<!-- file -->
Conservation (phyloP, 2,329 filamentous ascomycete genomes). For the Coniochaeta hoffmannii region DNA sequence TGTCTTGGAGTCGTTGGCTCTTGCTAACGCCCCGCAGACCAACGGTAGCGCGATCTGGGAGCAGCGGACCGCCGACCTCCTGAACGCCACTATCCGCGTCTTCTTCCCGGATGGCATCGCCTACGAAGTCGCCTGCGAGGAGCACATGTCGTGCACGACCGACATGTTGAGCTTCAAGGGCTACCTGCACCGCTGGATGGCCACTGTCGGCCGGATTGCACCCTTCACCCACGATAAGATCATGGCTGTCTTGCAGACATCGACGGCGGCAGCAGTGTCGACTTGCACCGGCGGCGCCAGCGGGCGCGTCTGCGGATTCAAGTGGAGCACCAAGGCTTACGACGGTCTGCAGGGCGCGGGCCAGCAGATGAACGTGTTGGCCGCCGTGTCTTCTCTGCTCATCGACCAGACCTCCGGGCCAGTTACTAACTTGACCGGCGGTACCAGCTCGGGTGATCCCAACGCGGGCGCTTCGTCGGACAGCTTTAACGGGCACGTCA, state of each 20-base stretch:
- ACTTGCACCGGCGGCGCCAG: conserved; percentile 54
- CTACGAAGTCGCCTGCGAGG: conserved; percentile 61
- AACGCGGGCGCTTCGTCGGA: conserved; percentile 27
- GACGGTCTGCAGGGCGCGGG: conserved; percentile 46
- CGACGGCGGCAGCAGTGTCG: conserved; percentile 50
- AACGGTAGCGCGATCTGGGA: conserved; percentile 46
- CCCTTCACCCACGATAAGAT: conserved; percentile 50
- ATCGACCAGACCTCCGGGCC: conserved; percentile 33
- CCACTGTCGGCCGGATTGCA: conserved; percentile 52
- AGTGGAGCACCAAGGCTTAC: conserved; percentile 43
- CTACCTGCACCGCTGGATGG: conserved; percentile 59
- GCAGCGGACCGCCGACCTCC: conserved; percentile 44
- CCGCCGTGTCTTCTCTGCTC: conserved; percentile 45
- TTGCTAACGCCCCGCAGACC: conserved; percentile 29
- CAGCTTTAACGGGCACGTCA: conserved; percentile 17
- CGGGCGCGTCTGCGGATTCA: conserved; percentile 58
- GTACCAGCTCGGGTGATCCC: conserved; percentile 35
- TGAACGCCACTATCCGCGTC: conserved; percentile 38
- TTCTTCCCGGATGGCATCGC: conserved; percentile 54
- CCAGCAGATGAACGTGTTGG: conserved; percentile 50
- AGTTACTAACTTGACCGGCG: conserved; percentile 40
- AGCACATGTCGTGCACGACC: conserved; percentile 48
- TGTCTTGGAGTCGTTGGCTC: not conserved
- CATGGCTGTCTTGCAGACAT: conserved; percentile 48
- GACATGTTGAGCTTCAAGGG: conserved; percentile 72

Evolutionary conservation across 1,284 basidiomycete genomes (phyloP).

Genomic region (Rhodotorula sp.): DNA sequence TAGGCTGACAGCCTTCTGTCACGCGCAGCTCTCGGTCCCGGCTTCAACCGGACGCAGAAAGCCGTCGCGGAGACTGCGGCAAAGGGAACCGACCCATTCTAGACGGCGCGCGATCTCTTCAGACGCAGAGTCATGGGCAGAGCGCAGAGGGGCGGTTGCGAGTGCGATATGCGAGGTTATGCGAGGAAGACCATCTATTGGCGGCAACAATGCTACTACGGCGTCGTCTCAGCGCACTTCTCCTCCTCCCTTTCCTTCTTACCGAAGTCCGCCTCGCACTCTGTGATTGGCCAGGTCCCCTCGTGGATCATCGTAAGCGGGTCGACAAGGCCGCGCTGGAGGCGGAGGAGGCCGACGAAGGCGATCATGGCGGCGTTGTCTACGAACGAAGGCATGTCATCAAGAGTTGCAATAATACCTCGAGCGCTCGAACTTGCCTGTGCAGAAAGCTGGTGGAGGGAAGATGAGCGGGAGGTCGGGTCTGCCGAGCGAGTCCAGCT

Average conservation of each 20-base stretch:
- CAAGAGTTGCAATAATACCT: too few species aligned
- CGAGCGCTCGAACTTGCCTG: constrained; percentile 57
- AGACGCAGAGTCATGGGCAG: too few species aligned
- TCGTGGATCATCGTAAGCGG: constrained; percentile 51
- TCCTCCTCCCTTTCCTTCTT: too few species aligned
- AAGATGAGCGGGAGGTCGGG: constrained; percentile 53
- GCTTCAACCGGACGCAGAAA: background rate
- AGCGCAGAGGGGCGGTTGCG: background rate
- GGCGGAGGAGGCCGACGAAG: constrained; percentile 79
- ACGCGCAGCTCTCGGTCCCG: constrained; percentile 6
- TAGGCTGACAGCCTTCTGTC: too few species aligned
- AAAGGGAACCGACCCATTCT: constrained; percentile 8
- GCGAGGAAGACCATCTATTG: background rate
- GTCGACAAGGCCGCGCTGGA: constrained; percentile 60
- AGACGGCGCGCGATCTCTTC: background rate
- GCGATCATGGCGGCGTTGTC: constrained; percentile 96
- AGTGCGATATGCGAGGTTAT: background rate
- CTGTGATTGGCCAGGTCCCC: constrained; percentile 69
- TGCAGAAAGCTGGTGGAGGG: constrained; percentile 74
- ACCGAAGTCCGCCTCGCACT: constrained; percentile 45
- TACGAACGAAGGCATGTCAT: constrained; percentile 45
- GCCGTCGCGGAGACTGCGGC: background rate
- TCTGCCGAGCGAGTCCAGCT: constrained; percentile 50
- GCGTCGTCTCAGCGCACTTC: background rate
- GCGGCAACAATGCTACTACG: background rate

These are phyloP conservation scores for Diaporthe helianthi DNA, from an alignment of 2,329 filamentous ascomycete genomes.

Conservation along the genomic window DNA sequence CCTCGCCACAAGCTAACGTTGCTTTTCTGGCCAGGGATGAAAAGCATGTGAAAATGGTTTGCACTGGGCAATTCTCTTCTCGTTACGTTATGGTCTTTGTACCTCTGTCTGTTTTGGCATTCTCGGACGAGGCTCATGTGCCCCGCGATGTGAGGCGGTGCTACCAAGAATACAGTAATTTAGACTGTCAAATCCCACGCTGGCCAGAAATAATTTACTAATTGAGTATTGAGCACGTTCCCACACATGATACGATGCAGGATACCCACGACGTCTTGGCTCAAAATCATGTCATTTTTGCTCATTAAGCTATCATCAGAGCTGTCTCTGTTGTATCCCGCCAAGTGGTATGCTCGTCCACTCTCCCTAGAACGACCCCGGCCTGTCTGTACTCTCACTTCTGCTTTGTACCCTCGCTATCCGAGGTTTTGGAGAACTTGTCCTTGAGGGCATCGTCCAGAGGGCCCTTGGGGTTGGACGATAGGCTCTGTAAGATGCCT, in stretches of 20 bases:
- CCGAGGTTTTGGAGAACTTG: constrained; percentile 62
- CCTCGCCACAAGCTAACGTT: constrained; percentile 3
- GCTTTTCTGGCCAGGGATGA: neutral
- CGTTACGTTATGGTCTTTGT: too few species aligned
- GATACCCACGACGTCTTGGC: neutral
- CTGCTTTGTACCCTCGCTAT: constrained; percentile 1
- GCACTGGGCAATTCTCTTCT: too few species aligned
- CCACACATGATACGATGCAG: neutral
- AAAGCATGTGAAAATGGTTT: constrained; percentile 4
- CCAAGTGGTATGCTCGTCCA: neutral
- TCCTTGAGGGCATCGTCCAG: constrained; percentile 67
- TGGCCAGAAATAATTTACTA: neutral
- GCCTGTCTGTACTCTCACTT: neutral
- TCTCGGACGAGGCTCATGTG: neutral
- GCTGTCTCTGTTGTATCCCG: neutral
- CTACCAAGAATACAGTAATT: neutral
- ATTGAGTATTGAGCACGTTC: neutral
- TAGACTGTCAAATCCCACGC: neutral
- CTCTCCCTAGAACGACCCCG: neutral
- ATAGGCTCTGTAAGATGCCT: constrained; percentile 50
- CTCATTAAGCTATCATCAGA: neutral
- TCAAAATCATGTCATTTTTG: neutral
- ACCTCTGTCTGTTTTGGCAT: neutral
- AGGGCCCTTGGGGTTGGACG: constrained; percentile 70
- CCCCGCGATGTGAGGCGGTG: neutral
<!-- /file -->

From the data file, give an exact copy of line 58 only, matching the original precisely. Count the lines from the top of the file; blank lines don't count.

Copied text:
- CCTCGCCACAAGCTAACGTT: constrained; percentile 3